Extract from Ken Burns’s Address “Puzzled and Prospering: Searching for Thomas Jefferson,” given at Monticello
|June 7, 1996|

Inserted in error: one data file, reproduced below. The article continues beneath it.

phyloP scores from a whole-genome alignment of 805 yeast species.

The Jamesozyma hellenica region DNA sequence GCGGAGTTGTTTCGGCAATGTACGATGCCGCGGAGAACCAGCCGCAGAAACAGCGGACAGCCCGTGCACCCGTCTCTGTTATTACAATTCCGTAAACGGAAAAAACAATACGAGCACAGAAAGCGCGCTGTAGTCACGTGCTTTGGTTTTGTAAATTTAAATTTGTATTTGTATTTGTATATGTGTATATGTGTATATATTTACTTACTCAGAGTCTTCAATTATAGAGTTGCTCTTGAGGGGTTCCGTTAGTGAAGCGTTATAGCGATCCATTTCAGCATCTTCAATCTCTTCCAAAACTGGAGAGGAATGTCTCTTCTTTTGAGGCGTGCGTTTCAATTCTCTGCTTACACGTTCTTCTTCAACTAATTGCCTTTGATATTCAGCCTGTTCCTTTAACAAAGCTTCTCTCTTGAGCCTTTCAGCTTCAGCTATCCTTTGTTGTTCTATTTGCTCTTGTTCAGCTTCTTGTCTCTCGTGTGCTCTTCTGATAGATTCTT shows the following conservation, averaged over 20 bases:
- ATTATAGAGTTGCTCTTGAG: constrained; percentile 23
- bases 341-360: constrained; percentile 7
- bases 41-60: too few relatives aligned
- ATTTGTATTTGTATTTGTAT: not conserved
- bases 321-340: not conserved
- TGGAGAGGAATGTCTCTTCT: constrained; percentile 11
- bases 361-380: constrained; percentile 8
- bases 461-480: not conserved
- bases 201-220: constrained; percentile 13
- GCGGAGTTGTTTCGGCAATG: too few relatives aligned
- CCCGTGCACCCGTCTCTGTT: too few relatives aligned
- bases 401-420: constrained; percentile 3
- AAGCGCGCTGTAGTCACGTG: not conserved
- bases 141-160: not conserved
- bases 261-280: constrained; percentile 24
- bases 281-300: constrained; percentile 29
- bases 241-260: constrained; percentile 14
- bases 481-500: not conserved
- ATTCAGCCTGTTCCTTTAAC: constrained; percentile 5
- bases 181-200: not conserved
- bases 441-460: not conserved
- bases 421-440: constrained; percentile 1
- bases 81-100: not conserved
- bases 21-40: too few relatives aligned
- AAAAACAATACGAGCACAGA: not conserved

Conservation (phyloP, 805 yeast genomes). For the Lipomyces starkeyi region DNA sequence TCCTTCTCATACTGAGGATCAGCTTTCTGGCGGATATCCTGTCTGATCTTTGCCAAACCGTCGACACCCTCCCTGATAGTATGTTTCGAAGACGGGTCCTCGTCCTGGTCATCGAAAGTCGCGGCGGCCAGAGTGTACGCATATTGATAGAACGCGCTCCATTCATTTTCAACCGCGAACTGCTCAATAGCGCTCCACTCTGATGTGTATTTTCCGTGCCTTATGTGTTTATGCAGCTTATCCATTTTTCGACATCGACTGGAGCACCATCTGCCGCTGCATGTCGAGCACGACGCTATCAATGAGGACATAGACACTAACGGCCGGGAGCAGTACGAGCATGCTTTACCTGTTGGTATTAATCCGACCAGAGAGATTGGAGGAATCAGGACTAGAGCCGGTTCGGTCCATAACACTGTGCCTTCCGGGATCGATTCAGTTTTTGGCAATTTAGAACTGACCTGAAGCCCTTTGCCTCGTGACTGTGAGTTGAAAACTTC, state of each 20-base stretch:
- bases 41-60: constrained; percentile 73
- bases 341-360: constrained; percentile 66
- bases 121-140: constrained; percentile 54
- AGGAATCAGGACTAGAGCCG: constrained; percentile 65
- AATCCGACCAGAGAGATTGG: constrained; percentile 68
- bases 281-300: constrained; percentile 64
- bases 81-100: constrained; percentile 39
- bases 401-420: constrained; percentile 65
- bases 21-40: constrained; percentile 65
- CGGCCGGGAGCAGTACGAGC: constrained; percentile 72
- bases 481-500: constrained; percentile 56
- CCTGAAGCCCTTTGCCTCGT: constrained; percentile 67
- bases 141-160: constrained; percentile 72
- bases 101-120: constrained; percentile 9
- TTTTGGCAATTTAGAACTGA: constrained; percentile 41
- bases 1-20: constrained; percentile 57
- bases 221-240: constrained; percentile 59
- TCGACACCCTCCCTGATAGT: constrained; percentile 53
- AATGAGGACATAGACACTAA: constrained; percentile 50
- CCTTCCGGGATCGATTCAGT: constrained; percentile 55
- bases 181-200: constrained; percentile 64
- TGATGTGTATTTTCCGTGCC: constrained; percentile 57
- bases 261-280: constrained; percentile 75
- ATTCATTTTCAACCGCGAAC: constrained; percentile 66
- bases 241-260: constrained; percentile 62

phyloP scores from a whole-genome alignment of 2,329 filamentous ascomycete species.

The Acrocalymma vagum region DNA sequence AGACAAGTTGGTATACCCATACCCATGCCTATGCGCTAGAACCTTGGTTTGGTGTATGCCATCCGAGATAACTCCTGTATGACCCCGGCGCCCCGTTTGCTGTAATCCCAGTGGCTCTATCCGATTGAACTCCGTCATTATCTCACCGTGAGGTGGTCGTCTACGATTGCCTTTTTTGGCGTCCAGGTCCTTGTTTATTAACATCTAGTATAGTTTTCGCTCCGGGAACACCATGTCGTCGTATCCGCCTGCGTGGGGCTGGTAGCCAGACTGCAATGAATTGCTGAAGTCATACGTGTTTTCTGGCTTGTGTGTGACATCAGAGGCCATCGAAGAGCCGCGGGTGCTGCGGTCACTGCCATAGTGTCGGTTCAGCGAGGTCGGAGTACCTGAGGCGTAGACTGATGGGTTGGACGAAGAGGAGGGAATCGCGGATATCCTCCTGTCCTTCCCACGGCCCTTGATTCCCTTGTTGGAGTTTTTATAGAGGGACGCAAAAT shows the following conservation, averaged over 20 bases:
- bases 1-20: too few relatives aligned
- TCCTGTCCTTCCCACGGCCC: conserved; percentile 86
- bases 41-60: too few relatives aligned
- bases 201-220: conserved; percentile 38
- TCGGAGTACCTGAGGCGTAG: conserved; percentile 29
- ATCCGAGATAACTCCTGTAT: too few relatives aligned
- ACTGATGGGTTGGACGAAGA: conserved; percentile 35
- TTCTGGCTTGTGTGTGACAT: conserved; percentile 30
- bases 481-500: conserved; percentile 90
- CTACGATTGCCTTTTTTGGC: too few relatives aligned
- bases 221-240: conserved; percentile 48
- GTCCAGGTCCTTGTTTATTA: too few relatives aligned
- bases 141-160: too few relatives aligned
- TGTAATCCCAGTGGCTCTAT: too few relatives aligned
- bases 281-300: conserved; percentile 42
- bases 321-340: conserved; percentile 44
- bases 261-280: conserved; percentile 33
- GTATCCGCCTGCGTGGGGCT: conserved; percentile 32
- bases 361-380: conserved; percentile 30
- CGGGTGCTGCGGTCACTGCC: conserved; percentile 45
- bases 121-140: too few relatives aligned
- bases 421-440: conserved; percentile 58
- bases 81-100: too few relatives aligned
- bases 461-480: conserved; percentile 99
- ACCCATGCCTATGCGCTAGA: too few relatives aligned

I am struck by how much the life and mysteries of Thomas Jefferson have animated, have confounded, and may ultimately reconcile our national life. He is a kind of Rosetta Stone of the American experience, a massive, tectonic intelligence that has formed and rattled the fault lines of our history, our present moment, and, if we are lucky, our future. The contradictions that attend the life and actions of Thomas Jefferson are played out and made manifest in the trial, the trials of the unfolding pageant we call American history.